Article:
- working on my hip. Because yes - a few testing moves from the physio proved how weak the muscles around my hip are. Which is not helping my knees. So I am doing some fairly undignified moves to help this area...

Finally, my physio noted that my kneecap is tilted upwards. This may also be a reason for some pain and so he says that when I can start running again, he will tape across my knee to even up the balance..

And as far as beginning again - somewhere in the next 2 to 4 weeks I really hope that I can begin again - very very slowly. The physio wants to me to start on run-walk program - 4:30 mins walk, 30 sec. run. Again - that will teach me humility don't you think?

But it will all be worth it if I can get back to running again without pain. I am not taking running for granted again - I hope.

I am still hoping to run Chicago and my physio has not discouraged me. If I do an 18 week training program I will need to start the week commencing June 9th. That gives me another 13 weeks to recover from this injury and I am hoping that will work. I can also accept that I may need to train on a beginner schedule rather than an intermediate one, as I will have lost fitness and endurance during this down time. I can (I think) accept it all. Right now, I have every reason to look forward to being on the starting line with Maddy, Melisa and whoever else is brave enough to join us!

Finally - life has been crazy. Work has been crazy. I think that had I not been working at this time, my injury would have become an obsession. Now, with everything else going on, I can only devote so much worry to my injury before moving onto the next concern. Which may well be a good thing. The bad thing is I'm behind on my blogreading and commenting, not to mention podcast listening. I will get to all of your recent posts in the course of the next week, I hope, and I thank everyone for their very kind words and often extremely useful advice.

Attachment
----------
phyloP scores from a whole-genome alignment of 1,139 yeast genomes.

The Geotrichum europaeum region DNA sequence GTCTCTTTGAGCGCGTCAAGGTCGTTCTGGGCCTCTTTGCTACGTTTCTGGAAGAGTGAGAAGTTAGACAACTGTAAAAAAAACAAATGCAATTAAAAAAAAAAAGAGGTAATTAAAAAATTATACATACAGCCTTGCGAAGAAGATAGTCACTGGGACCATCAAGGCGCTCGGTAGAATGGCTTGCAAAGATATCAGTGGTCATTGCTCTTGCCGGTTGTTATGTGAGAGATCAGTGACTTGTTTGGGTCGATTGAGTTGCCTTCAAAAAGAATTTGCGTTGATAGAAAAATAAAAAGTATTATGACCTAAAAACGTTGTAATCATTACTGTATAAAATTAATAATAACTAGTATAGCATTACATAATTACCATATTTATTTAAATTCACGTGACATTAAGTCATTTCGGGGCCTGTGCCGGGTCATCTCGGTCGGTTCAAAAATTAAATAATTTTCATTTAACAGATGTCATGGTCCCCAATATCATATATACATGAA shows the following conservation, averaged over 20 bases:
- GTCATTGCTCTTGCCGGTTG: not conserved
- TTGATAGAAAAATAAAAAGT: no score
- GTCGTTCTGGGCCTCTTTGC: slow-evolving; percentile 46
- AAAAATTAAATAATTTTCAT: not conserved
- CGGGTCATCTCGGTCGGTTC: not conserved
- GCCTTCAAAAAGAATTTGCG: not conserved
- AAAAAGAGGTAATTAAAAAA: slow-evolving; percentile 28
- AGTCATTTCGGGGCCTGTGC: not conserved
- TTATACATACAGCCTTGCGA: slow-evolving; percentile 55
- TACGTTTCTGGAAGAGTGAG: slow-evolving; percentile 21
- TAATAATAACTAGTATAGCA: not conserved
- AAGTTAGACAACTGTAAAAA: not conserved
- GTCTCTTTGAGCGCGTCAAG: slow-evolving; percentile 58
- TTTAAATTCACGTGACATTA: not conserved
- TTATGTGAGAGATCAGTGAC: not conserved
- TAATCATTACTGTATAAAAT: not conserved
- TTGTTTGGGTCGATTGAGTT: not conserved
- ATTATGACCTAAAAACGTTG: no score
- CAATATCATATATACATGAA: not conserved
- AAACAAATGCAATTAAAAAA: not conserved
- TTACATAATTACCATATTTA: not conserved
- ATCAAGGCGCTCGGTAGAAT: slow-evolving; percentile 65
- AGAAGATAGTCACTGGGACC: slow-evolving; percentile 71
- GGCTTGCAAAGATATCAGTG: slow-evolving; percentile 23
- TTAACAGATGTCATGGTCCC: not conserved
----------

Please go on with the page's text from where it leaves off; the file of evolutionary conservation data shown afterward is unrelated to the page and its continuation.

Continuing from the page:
14 comments:

Road Warrior said...

Think of the rest before marathon training as a taper bookend on your training. You'll dial down the mileage at the end as you get ready for Chicago, so why no do the same to start your training?

This injury sucks and totally isn't fair, but it's happened and unfortunately it's gonna be a reality for a little while.

Think of this rehab/rest as training, too. You have to get yourself up to the marathon training level and that's what you'll be doing.

You're going to get through this, Petra. We're here to support you!

ShirleyPerly said...

Petra, you are so kind to include me in your post -- Thank you. I am happy to hear that you've accepted your injury and have made the commitment to heal. Indeed, healing from an injury can take as much effort as training for a marathon, if not more, since it will often involve doing things that you don't enjoy as much. But, YOU CAN DO THIS. You are strong, you have the support of your friends & family, and you have so much to look forward to. Just take one day at a time. I must recommend your blog to my sister who is also struggling with swimming and just had shoulder surgery!

David said...

I think your approach is spot on. I would adopt the mind-set that my form was a mess and caused all this so doing the proper rehab exercises to strengthen the hips, ITB, adductors, etc. will make me a fitter and more efficient runner.
Key word - runner. By Chicago.
See you there.

Revrunner said...

Petra, when I was last told to lay off completely from running, I turned to swimming. But when I discovered, like you, that even that hurt, I started using a float to completely immobilize my legs as I swam. I was thus able to give myself a great upper body and cardio workout without the stress on my legs.